Lesson Plan: The Dangers of Pursuing Perfect Grades
- cycling |ˈsīk(ə)liNG| verb [no object] 2 move in or follow a regularly repeated sequence of events: economies cycle regularly between boom and slump.
- plagiarism |ˈplājəˌrizəm| noun-the practice of taking someone else’s work or ideas and passing them off as one’s own.
- dismay |disˈmā| noun-consternation and distress, typically that caused by something unexpected: to his dismay, she left him.
- sacrifice |ˈsakrəˌfīs| verb [with object] • give up (something important or valued) for the sake of other considerations: working hard doesn’t mean sacrificing your social life.
- cult |kəlt| noun a person or thing that is popular or fashionable, especially among a particular section of society: a cult film.
- elite |əˈlētāˈlēt| noun a select part of a group that is superior to the rest in terms of ability or qualities: elite colleges and universities | an elite athlete.
- assess |əˈses| verb [with object] evaluate or estimate the nature, ability, or quality of: the committee must assess the relative importance of the issues | [with clause] : it is difficult to assess whether this is a new trend.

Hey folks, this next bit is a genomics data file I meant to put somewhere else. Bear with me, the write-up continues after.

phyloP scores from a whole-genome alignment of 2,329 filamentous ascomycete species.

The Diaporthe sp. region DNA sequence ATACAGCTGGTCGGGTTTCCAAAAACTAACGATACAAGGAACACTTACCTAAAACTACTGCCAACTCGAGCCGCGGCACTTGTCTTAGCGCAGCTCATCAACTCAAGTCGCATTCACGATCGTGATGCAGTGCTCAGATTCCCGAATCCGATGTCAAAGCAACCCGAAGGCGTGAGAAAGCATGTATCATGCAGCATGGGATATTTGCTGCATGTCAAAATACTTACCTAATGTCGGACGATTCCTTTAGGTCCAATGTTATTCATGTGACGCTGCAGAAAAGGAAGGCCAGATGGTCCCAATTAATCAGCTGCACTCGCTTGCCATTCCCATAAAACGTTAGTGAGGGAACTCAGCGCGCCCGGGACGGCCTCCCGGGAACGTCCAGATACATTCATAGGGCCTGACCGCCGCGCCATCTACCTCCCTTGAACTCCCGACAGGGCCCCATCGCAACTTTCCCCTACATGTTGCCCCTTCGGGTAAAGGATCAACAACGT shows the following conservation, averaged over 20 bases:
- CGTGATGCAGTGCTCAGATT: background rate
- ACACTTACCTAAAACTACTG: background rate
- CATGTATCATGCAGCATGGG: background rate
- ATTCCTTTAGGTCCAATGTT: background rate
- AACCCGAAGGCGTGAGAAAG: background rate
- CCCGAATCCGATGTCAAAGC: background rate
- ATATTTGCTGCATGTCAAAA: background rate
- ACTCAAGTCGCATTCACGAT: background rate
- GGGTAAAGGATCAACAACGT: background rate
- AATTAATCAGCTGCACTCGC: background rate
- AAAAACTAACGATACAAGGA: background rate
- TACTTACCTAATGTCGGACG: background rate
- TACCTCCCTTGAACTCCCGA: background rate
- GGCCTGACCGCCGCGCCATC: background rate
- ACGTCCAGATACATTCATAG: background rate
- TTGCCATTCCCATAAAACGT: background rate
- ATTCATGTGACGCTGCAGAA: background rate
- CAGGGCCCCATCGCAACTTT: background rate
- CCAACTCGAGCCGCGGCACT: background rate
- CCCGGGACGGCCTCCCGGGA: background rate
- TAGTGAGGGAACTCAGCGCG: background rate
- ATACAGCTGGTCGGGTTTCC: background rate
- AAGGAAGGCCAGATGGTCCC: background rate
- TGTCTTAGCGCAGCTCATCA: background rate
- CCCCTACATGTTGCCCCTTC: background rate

- tolerate |ˈtäləˌrāt| verb [with object] accept or endure (someone or something unpleasant or disliked) with forbearance: how was it that she could tolerate such noise?
- recruiter |rəˈkro͞odər| noun a person whose job is to enlist or enroll people as employees, in the armed forces, or as members of an organization: a recruiter will schedule you for an interview | military recruiters.
- underachieve |ˌəndərəˈCHēv| verb [no object] do less well than is expected, especially in schoolwork.
Source: New Oxford American Dictionary
Grammar Focus: English Pronouns
A student came to the office and he began crying.
“I just got my first A-minus,” he said.
I watched in dismay.
Grades are a reflection of my brainpower and I had the right stuff.
Many Students say all they want are top marks and a ticket to elite graduate schools.
As teachers we need to make it easier for students to take some intellectual risks.
Reading Comprehension: Fill-ins
Looking back, I don’t wish my grades had been higher. If I could do it over again, I’d study less. The hours I wasted memorizing the inner workings of the eye would have been better spent trying out improv comedy and having more conversations about the meaning of life.